By MADISON HIRNEISEN
THE CENTER SQUARE STAFF REPORTER
(The Center Square) — Some public employees in California must soon contribute more of their pay to their retirement after an investment policy change from the California Public Employees’ Retirement System.
The CalPERS board voted Monday to select a portfolio with a return of 6.8% and an expected volatility rate of 12.1%. This expected rate of return is two-tenths of a percentage point lower than last year’s target of 7%. The vote concluded a review of the pension fund’s assets, which occurs once every four years.
This expected reduction in the rate of return means that some employees will have to contribute more to their pension funds because the fund expects to earn less from its investment portfolio.
For employees hired after the implementation of the Public Employees’ Pension Reform Act in January 2013, CalPERS estimates they will contribute an average of 1.2% to 1.5% more toward their pensions. These changes will go into effect for school employees, excluding teachers, in July 2022 and will be enacted for most other local government employees in July 2023.
“We understand that the law will affect the contributions that PEPRA employees pay, and we’ll make sure we’re accurately communicating that information so they fully understand the change,” CalPERS CEO Marcie Frost said in a statement. “And we know that even the smallest change to our portfolio can have an effect on employers’ bottom line, especially as they recover from a global health and economic crisis. We’re committed to working with our employer partners to make sure they have the resources necessary to plan their budgets and prepare for the future.”
CalPERS is the largest defined-benefit public pension in the nation, with a current total fund market value of $495 billion. The pension fund serves more than two million members and administers benefits to about 1.5 million members through its health program.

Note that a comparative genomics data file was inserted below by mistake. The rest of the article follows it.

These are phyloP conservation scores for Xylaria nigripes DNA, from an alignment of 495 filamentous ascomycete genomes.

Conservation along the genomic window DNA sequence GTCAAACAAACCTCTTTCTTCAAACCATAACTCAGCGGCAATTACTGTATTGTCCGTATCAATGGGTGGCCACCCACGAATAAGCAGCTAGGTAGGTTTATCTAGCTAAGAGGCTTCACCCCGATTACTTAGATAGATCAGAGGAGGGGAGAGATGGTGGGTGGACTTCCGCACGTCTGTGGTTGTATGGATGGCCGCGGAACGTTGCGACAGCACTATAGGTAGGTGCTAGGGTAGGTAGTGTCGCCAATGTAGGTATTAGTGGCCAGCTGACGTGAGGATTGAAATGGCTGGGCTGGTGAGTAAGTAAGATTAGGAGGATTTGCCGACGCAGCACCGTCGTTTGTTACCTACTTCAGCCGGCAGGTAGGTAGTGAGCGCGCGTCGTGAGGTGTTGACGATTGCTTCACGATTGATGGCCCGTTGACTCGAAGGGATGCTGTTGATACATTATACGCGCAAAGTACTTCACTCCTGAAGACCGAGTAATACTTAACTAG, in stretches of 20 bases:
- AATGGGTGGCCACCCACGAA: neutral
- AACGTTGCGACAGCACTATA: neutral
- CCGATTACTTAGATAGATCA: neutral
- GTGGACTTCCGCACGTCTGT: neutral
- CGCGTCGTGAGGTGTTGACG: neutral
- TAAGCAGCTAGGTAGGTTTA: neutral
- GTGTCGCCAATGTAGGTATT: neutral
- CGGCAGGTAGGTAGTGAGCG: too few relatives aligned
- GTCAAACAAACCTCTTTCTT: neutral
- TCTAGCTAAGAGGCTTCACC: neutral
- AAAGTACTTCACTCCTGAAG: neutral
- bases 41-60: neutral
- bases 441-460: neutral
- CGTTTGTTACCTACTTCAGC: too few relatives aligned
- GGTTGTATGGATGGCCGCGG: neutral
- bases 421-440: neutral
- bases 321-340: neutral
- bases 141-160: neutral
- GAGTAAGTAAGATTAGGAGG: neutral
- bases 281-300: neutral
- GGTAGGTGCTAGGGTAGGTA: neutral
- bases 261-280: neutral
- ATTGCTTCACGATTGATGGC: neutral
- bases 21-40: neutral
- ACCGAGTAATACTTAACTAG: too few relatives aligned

Yet, despite being the largest pension fund in the nation, it is the least funded pension program in California, according to 2020 data from Truth in Accounting, a nonpartisan think tank. While promising about $531.2 billion in benefits, CalPERS is only about 70% funded, meaning the fund promised more than $158 billion that projected assets could not cover.
Bill Bergman, the director of research at Truth in Accounting, said the move by CalPERS to require increased contributions on the part of employees is a marginal solution to a much bigger problem.
“CalPERS remains dominantly invested in risky assets to justify its rate of return and discount rate assumption, and this represents a threat to California (and other) taxpayers that deserves wider awareness and concern,” Mr. Bergman told The Center Square. “The increased contribution requirements facing government employees are only marginal, and come nowhere near what is required for CalPERS to dig out of the hole it has dug.”
The board’s decision on Monday came just months after CalPERS announced historic gains on investment returns in the 2020-2021 financial year. The organization reported a net return of 21.3% between June 2020 and June 2021.
The windfall profits will go toward long-term debts that local governments pay in addition to pension costs, the Sacramento Bee reported. This means the debt payments will go down for local governments while regular pension prices increase, which will result in a slight decrease in the average pension cost for local governments.
Madison Hirneisen covers California for The Center Square.